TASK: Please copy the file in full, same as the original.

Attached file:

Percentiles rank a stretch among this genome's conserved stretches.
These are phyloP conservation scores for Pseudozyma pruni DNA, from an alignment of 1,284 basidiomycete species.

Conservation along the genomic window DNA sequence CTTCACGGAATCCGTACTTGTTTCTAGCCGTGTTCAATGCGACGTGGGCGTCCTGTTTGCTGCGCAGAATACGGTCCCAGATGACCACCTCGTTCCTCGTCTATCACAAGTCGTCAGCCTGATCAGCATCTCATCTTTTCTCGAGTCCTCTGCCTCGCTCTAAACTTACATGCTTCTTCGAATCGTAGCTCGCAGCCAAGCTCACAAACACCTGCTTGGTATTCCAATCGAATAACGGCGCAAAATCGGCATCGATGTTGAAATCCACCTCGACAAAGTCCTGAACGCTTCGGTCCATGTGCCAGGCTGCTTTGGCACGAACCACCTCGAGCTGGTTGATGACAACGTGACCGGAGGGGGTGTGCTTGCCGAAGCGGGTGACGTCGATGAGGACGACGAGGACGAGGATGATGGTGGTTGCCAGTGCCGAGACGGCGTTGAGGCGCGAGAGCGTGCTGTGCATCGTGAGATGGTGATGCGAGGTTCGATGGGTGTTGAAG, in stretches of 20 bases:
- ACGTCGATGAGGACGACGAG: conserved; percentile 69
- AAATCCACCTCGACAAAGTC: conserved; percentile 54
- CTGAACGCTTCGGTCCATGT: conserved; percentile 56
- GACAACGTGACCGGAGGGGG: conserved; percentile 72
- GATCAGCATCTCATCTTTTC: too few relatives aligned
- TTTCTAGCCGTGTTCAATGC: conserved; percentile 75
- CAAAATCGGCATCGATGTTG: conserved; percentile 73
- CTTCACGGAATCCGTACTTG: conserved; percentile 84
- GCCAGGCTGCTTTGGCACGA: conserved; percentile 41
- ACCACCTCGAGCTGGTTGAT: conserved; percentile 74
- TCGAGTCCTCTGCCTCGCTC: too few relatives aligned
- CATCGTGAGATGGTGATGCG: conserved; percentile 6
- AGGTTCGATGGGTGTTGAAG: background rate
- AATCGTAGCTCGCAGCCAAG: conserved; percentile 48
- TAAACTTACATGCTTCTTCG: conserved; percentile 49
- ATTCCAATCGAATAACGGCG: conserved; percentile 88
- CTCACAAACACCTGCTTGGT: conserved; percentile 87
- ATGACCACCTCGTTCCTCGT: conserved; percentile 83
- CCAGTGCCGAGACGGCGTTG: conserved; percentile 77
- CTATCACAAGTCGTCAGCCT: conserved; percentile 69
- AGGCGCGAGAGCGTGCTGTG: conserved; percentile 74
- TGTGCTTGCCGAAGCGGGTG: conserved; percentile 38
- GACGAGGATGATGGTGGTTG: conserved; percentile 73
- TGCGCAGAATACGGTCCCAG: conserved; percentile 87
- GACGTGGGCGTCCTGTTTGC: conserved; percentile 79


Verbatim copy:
Percentiles rank a stretch among this genome's conserved stretches.
These are phyloP conservation scores for Pseudozyma pruni DNA, from an alignment of 1,284 basidiomycete species.

Conservation along the genomic window DNA sequence CTTCACGGAATCCGTACTTGTTTCTAGCCGTGTTCAATGCGACGTGGGCGTCCTGTTTGCTGCGCAGAATACGGTCCCAGATGACCACCTCGTTCCTCGTCTATCACAAGTCGTCAGCCTGATCAGCATCTCATCTTTTCTCGAGTCCTCTGCCTCGCTCTAAACTTACATGCTTCTTCGAATCGTAGCTCGCAGCCAAGCTCACAAACACCTGCTTGGTATTCCAATCGAATAACGGCGCAAAATCGGCATCGATGTTGAAATCCACCTCGACAAAGTCCTGAACGCTTCGGTCCATGTGCCAGGCTGCTTTGGCACGAACCACCTCGAGCTGGTTGATGACAACGTGACCGGAGGGGGTGTGCTTGCCGAAGCGGGTGACGTCGATGAGGACGACGAGGACGAGGATGATGGTGGTTGCCAGTGCCGAGACGGCGTTGAGGCGCGAGAGCGTGCTGTGCATCGTGAGATGGTGATGCGAGGTTCGATGGGTGTTGAAG, in stretches of 20 bases:
- ACGTCGATGAGGACGACGAG: conserved; percentile 69
- AAATCCACCTCGACAAAGTC: conserved; percentile 54
- CTGAACGCTTCGGTCCATGT: conserved; percentile 56
- GACAACGTGACCGGAGGGGG: conserved; percentile 72
- GATCAGCATCTCATCTTTTC: too few relatives aligned
- TTTCTAGCCGTGTTCAATGC: conserved; percentile 75
- CAAAATCGGCATCGATGTTG: conserved; percentile 73
- CTTCACGGAATCCGTACTTG: conserved; percentile 84
- GCCAGGCTGCTTTGGCACGA: conserved; percentile 41
- ACCACCTCGAGCTGGTTGAT: conserved; percentile 74
- TCGAGTCCTCTGCCTCGCTC: too few relatives aligned
- CATCGTGAGATGGTGATGCG: conserved; percentile 6
- AGGTTCGATGGGTGTTGAAG: background rate
- AATCGTAGCTCGCAGCCAAG: conserved; percentile 48
- TAAACTTACATGCTTCTTCG: conserved; percentile 49
- ATTCCAATCGAATAACGGCG: conserved; percentile 88
- CTCACAAACACCTGCTTGGT: conserved; percentile 87
- ATGACCACCTCGTTCCTCGT: conserved; percentile 83
- CCAGTGCCGAGACGGCGTTG: conserved; percentile 77
- CTATCACAAGTCGTCAGCCT: conserved; percentile 69
- AGGCGCGAGAGCGTGCTGTG: conserved; percentile 74
- TGTGCTTGCCGAAGCGGGTG: conserved; percentile 38
- GACGAGGATGATGGTGGTTG: conserved; percentile 73
- TGCGCAGAATACGGTCCCAG: conserved; percentile 87
- GACGTGGGCGTCCTGTTTGC: conserved; percentile 79